Lotus perfume wafts near and far,
How bucolic the girl among the abundant flowers,
Her hair beautiful in the breeze,
Her snowy skin emitting its own alluring fragrance.

Evoking serene imagery, Ngo mythologises the white, fair to conjure an ideal Vietnamese female body. Ngo’s poem encapsulates the elite idealism of countless generations of not only Vietnamese but Asian women. A customary saying in Chinese “—白遮百丑,” which translates to “one white can cover up a hundred kinds of ugliness” — associates fairness with moral rectitude and consolidates the disdain for darker complexions. All of this necessitates a concerted shift away from Eurocentric beauty standards across Asia and globally.

But Eurocentrism, in this context, refers equally to mythologisation of both the white as well as the bronze. In 1923, Coco Chanel took ownership of the ‘accidental sunburn.’ Then, across the West, sunbathing became the norm, commonly associated with wealth. Physical exercise and the outdoors inextricably linked to a lack of financial worries from the 1950s onwards – think Cannes or Love Island.

Hence, these white and bronze mythologies paradoxically comprise two opposing, yet fundamentally flawed ideals. Both are rooted in a casualised condescension towards working women, both promising an assurance of exclusivity, elitism and superiority above all others.

Fairness, however, represents a particularly racist detachment from one’s reality because it offers an illusory promise of change to one’s complexion. The promises of products such as Pond’s Fair & Lovely cream induces a hopeless pursuit of status. At worst, fair mythology has been responsible for lasting damages such as Kanebo’s use of Rhododenol in 2013 – a quasi-drug ingredient – in the company’s whitening skincare range, causing users to suffer leukoderma. Furthermore, in the context of Asia, fair condescension disproportionately affects those working in rural settings across Southeast Asia, being exposed more routinely to the outdoors than others.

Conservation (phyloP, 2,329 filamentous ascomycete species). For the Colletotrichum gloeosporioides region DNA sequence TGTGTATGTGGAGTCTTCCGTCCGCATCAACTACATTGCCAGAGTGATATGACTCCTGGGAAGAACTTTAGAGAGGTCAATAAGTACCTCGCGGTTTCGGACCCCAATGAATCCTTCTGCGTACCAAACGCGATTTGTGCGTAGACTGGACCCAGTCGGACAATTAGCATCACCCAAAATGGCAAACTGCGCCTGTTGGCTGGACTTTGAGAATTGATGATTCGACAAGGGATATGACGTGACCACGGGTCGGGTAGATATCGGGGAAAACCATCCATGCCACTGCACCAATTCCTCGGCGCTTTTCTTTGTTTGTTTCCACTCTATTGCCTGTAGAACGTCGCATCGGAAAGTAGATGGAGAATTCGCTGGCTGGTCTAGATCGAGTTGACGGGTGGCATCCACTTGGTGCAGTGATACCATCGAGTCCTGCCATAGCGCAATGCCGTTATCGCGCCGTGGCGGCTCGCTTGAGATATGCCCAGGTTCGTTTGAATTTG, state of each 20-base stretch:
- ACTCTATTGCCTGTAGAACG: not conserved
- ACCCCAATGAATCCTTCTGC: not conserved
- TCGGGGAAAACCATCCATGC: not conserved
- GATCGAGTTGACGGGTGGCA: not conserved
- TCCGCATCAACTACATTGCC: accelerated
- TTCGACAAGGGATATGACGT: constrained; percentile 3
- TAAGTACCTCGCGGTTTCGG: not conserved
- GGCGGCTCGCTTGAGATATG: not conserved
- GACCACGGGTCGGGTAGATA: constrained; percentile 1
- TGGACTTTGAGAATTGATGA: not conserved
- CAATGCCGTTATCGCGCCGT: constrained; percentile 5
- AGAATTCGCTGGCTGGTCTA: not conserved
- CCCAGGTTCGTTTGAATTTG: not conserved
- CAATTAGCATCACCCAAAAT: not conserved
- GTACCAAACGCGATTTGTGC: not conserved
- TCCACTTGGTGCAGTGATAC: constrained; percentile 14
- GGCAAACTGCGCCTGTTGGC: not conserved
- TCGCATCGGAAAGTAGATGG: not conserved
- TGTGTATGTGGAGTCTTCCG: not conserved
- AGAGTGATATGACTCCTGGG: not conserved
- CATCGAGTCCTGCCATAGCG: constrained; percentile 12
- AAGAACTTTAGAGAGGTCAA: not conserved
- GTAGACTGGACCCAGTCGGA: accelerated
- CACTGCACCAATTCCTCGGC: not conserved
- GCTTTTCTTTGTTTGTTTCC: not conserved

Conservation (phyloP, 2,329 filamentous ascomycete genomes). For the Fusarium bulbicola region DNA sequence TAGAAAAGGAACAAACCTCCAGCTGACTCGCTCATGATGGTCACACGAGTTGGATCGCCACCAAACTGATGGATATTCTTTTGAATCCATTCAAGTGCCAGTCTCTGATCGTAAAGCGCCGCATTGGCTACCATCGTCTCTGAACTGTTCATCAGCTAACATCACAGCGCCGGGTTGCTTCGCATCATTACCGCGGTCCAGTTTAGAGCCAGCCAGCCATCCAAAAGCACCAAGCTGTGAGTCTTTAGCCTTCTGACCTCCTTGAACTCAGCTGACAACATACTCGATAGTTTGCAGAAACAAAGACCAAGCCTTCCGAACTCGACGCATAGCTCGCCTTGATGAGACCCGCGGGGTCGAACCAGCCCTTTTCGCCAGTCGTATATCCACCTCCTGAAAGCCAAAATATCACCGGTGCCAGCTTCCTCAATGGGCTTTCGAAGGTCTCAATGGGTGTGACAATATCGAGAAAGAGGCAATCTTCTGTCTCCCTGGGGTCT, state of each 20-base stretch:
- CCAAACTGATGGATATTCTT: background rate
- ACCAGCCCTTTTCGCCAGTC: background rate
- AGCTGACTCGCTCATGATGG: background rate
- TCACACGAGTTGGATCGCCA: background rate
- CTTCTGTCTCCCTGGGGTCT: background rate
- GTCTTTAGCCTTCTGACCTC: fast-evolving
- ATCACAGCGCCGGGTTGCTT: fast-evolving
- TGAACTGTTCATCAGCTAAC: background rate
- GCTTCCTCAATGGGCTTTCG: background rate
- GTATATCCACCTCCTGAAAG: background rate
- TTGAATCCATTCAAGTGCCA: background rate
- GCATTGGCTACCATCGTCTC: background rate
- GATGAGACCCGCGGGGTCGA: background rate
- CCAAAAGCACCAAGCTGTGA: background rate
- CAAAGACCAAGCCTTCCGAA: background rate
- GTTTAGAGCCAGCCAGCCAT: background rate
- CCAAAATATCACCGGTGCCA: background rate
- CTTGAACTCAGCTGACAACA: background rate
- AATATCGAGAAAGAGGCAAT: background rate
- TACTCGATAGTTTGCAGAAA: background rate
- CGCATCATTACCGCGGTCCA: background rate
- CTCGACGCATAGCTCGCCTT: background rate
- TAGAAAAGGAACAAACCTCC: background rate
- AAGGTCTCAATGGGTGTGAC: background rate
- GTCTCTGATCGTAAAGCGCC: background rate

This sentiment is perhaps best encapsulated in Madeleine Marsh’s narration on the history of beauty:

“If you’ve got a touch of sunburn or heaven forfend, a freckle – you were a member of the working class.”

Although the past two decades has witnessed the emergence of makeup owned and curated by black women such as Pat McGrath Labs or blackIUp leading a transformation away from the pale facade of beauty, these names are prohibitively expensive. McGrath’s Skin Fetish foundation alone costing $100 for one bottle. Without systemic pressure against the beauty world’s implicit disdain for working-class women and men, deeper shades will remain subjected to a racialised market that determines the availability of foundation shades according to demographics and an illusory fair mythology. Tan, mahogany, and black skin must be respected for the humanity that these colours embody, rather than taken as to elevate one all others.